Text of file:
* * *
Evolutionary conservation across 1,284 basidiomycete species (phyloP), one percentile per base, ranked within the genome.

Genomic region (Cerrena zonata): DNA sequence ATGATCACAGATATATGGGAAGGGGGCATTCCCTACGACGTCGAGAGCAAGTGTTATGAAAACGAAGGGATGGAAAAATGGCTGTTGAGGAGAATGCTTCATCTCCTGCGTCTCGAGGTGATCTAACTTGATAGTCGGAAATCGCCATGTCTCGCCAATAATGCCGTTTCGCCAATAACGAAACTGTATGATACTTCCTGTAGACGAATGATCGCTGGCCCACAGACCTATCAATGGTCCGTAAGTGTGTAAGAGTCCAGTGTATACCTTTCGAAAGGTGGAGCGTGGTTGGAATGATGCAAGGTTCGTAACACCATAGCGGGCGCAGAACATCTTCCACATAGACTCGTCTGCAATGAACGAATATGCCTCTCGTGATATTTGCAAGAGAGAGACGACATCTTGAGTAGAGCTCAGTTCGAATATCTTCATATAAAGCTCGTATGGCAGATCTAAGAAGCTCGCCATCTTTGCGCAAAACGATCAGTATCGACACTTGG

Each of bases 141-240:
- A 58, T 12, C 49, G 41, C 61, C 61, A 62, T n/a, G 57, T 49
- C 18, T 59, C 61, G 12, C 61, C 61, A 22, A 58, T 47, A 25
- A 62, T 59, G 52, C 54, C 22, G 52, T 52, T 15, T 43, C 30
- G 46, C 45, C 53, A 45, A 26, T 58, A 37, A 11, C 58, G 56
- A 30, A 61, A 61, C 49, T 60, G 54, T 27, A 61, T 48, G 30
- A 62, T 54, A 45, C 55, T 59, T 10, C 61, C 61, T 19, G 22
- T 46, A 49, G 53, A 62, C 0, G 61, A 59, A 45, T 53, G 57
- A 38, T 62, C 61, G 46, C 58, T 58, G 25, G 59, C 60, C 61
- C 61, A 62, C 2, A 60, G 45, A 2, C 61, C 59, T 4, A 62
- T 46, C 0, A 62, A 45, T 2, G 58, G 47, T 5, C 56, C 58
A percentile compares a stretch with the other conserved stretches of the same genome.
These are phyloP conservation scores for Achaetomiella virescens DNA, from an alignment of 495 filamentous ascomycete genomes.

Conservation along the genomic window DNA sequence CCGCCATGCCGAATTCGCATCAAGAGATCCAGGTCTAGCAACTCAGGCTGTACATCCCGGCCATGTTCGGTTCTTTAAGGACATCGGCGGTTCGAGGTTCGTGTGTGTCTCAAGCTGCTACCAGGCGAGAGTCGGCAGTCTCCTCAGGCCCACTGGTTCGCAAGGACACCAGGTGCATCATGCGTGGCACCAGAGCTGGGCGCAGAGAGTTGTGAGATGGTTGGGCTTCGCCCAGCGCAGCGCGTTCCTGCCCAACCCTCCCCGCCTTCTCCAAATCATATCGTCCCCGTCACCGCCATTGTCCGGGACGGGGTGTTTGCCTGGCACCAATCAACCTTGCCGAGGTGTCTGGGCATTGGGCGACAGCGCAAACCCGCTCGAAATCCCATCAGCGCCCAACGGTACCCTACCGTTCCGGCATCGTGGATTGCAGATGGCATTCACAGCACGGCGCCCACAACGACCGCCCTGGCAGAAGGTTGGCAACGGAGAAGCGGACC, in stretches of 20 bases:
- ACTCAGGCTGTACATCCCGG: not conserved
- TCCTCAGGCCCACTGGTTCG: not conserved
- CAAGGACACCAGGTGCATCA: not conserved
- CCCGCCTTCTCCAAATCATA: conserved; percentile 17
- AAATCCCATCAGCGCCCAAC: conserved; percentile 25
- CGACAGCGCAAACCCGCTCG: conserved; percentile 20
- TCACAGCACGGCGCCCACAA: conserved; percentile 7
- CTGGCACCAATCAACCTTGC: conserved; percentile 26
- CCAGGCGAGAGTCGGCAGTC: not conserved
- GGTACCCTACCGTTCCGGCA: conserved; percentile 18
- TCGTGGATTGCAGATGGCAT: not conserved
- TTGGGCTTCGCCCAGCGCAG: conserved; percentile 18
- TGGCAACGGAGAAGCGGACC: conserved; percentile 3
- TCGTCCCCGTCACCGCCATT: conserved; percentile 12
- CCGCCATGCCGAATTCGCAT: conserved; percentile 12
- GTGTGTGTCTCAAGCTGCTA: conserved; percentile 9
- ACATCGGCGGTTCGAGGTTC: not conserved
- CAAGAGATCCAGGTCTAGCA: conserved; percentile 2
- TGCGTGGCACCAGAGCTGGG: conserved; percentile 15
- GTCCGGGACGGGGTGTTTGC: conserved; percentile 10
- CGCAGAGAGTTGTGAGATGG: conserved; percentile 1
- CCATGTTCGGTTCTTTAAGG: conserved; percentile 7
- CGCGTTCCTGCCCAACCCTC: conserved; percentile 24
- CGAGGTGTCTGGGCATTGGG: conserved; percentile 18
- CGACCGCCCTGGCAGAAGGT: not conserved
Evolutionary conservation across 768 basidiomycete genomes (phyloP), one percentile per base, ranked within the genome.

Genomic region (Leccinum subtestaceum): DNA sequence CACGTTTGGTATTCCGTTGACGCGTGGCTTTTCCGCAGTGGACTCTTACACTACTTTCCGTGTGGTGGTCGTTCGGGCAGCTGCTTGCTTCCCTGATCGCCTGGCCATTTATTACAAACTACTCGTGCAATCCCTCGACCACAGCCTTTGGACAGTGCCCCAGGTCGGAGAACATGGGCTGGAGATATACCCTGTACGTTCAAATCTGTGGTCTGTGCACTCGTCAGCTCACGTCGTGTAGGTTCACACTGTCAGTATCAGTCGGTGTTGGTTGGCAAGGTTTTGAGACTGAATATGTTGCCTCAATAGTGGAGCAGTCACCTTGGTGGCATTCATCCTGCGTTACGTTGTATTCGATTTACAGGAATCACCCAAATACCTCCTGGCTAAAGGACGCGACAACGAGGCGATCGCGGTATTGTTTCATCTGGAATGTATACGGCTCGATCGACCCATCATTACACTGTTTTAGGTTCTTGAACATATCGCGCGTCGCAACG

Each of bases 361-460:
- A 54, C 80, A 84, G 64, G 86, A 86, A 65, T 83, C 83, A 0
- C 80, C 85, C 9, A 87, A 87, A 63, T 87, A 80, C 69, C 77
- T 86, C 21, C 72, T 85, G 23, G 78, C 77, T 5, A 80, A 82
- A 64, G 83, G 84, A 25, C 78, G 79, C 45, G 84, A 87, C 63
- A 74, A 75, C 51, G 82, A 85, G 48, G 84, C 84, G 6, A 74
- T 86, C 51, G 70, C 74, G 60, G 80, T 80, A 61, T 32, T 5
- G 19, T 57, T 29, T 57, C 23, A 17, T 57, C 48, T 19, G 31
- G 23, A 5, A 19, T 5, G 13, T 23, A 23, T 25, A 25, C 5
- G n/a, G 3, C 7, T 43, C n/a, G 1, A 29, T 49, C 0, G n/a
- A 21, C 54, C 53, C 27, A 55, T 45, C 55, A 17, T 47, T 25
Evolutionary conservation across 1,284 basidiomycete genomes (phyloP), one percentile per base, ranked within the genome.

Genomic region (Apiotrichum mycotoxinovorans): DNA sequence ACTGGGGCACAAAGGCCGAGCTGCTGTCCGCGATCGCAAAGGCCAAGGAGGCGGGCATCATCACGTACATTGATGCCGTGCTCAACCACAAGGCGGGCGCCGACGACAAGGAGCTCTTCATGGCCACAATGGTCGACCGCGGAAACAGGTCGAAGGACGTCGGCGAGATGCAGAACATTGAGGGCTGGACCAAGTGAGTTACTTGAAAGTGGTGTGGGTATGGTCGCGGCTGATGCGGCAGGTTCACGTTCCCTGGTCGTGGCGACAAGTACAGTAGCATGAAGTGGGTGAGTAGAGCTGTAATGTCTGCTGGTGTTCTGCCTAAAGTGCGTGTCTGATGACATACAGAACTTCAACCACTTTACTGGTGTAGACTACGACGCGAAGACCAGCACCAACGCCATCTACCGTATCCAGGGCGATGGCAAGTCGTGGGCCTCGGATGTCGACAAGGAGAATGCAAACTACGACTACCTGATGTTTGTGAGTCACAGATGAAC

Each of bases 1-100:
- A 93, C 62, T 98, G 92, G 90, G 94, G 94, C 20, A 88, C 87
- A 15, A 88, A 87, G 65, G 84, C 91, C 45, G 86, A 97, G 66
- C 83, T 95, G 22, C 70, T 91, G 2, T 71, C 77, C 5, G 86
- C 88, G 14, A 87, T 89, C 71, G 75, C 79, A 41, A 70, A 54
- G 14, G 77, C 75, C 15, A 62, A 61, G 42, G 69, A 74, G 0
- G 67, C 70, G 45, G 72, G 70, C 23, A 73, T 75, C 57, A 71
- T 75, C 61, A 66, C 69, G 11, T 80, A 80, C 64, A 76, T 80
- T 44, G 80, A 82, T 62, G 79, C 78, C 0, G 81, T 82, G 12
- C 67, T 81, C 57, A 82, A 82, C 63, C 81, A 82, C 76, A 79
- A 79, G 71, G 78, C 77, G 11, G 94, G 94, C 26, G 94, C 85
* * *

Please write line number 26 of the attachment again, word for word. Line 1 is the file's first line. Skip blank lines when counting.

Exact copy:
- GGTACCCTACCGTTCCGGCA: conserved; percentile 18